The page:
Inside Vézelay’s Abbey of la Madeleine (Photo: David Sidoux/Flickr)
Abbey of la Madeleine
Pilgrims have been climbing the hill to the Abbey of la Madeleine in Vézelay for centuries, but even those of scant faith will be moved when they see the green, blue, and gray hills of Burgundy, with its vineyards, rivers, and forests sprawling in the infinite horizon.
Île Vierge (Photo: Yann Caradec/Flickr)
There are many climbable lighthouses in the Finistère department of Brittany, but if your philosophy is to go big — and if you can handle a 397-step spiral staircase — then Île Vierge is the one to ascend. Located on an island in the Channel waters, cursed with some of the most treacherous tides on earth, the view from the breezy summit is of the sea, sky, and rocky Breton coast.
Dune du Pilat, on Arcachon Bay (Photo: Thinkstock)
Dune du Pilat
On the southern point of Arcachon Bay on the Atlantic coast of Aquitaine is the Dune du Pilat. At 360-feet high, it is the largest sand dune in Europe, a triumph of shifting winds off the rough Atlantic. From the top is a stunning view of the deep shoreline forest and the bright blue ocean carved by currents into sandbars.
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The village of Ménerbes (Photo: Ib Aarmo/Flickr)
Provence is a wonderland of 360-degree views. From the perched villages of Gordes, Roussillon, and Ménerbes, you can sip rosé at a table in the sun and look forever over the green hills and tiled roofs. But summer here is another dimension entirely, when the Vaucluse, the Luberon, and the meadows near Avignon burst with lavender, and in August, those fabled sunflowers. Among the most beautiful vistas for lavender: the area around Sault, beside the purple figure of Mont Ventoux.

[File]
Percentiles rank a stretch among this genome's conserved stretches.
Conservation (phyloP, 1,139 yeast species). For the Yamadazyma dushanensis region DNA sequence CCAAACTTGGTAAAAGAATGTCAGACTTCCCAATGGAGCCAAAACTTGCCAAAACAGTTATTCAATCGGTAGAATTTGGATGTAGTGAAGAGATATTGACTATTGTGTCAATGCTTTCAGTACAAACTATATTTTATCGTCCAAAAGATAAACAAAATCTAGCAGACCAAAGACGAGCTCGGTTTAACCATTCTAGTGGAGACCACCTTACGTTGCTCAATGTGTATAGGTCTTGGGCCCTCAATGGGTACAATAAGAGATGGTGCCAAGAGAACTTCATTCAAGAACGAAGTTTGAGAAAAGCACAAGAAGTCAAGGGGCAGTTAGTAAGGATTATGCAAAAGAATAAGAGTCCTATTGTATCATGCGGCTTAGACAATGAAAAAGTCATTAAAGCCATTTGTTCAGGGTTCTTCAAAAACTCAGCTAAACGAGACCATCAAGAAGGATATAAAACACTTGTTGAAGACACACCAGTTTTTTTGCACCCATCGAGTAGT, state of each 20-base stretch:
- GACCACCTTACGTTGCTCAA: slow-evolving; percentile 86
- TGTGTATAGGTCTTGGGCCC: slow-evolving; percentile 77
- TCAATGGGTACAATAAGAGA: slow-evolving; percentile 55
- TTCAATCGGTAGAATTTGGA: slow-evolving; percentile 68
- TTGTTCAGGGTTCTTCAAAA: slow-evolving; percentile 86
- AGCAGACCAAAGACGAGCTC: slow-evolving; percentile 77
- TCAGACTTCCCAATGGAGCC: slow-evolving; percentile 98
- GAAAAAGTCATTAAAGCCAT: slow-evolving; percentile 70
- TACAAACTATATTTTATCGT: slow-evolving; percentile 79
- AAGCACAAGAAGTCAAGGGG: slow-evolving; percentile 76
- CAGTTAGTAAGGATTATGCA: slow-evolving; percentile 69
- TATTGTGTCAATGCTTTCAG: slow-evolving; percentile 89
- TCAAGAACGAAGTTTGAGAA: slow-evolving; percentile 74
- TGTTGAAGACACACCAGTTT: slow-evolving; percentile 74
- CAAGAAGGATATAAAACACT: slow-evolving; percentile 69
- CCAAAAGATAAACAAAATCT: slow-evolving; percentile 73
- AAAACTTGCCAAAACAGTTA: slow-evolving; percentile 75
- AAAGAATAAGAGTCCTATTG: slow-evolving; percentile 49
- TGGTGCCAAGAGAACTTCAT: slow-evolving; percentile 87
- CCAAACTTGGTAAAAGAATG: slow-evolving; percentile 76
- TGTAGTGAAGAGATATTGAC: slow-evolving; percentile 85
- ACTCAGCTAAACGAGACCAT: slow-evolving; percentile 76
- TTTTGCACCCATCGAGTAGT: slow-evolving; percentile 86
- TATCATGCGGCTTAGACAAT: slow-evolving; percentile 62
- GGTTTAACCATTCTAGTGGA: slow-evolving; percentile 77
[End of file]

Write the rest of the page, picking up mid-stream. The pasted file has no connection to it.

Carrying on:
The white cliffs of the Calanques (Photo: joh.sh/Flickr)
Calanques National Park
Calanques National Park extends for about 12 walkable miles on the coast between Marseille and Cassis. It is a series of steep-walled inlets containing narrow pools of sparkling sea that extend between blinding white limestone cliffs and sandy beaches. In summer months many of the beaches themselves close because of fire hazards, but the lookout from the trail is of luminous rocks and pale, almost Caribbean water.
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The Millau Viaduct (Photo: Andy Wasley/Flickr)
The Millau Viaduct
Of all the manmade wonders in France — all the chateaus and cathedrals that stud the landscape in varying degrees of splendor — there is little more awe-inspiring than the sight of the Millau Viaduct on the A75 reaching its way with soaring grace across the Tarn River. With spans reaching a height of 1,125 feet, it sometimes seems to float in the clouds.
Marcia DeSanctis is the author of the forthcoming book “100 Places in France Every Woman Should Go” (Travelers’ Tales). She is a former television news producer who has written essays and articles for numerous publications, including Vogue, Marie Claire, Town & Country, O the Oprah Magazine, Departures, and the New York Times Magazine. She is the recipient of three Lowell Thomas Awards for excellence in travel journalism.